On 31 December 2007 I rang Andy, my “partner” for 13 years, and told him I needed a break. His response confirmed that for at least 11 of those years how he presented our relationship to me and my family was different from the way he and his family saw it. The few words he spoke in reply told me, as I already knew, that I was merely his enabler and that any relationship had be a partnership in co-dependency.
It had started off with a casual peck on the cheek at a bus stop one night. We’d known each other for a few years as we attended some of the same AA meetings. I think it was very telling that the kiss took place while I was seeing him on to his bus then had to walk half a mile to my bus stop. Andy wasn’t a nice man but I wanted him to be a nice man and I told myself and anybody who would listen how nice he was. I whistled louder in the dark than anybody in the world had ever done.
Shortly after Andy and I began seeing each other I was diagnosed with Bipolar I. It was devastating getting that diagnosis but, with the added pressures of horrendous neighbours and a very stressful job, I was ripe to be manipulated and manipulate me he did. He always referred to my illness as a “condition” implying that it was something that could be got over or easily controlled which shouts loudly that he didn’t understand what it was and that he didn’t care enough to try to understand.
I have never lacked confidence and I don’t fear very much at all though I’m not keen on heights or cockroaches – but when do you find yourself on top of a cliff surrounded by cockroaches? I feared being alone because I was a recovering alcoholic with a major mental health problem and I knew that I need support. I didn’t get it.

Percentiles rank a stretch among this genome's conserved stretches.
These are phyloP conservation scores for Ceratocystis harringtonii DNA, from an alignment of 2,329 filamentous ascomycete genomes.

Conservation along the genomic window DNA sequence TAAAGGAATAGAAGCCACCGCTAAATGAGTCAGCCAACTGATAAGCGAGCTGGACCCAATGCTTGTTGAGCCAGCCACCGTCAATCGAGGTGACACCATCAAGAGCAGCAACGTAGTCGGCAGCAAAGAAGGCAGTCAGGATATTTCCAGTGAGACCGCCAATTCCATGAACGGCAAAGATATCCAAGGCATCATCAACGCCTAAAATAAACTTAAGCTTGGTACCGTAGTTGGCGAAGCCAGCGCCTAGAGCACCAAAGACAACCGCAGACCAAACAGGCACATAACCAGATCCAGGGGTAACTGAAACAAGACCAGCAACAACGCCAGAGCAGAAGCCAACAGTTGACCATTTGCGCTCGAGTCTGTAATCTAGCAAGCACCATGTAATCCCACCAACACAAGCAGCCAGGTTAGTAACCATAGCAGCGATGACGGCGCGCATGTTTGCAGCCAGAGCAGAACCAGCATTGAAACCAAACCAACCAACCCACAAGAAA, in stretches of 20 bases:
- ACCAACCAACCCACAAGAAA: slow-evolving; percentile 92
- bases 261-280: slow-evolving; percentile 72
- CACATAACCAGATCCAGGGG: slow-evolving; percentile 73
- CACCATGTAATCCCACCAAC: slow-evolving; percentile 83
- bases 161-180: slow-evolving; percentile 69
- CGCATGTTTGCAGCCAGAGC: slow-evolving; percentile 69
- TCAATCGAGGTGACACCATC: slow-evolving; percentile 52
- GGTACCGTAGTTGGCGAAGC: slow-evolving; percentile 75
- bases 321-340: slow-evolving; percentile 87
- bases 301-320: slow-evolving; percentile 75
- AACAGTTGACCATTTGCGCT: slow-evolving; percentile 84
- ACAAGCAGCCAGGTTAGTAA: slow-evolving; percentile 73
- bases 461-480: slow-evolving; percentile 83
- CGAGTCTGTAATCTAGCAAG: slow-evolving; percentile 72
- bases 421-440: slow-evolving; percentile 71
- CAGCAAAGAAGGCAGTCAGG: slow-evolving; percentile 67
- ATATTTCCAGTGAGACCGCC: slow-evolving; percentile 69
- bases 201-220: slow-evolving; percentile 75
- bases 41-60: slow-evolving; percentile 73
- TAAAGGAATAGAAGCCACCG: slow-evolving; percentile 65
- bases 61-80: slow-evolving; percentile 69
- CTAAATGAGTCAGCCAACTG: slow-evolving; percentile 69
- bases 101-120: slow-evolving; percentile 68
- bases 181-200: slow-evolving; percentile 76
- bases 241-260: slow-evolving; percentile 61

Andy would tell me how clever he thought I was (I am) but he also treated me as though I was more than a little stupid. He would applaud my quirkiness and then speak as though he found it shameful. After telling him of a life time of being underweight and scared of food and the fact that I knew that I could easily overeat he started to feed me chocolate in huge quantities because I “needed to put on weight” then blaming me for being fat when our sex life came abruptly to a halt. I didn’t need to put on weight, I was a healthy size 14 and not unhappy about it until I met him.
Once the sex was gone for good he stepped things up a notch. People who are really good at emotional abuse make you feel worthless but also that if you leave then they’ll collapse into a heap and die. It’s confusing and when you play those sort of games with somebody who has a serious and unstable mental health problem then there is no way that they are ever going to get well.
I had a year living on basic benefits when my last job ended and it became clear that I would never work again. I found it hard to afford to eat yet he seemed to delight in cajoling me into meeting him from work in his lunch hour so that I could watch him eat and then watch despairingly as he threw away most of his lunch because it didn’t come up to his high standards while I suffered stomach pains because I couldn’t afford lunch.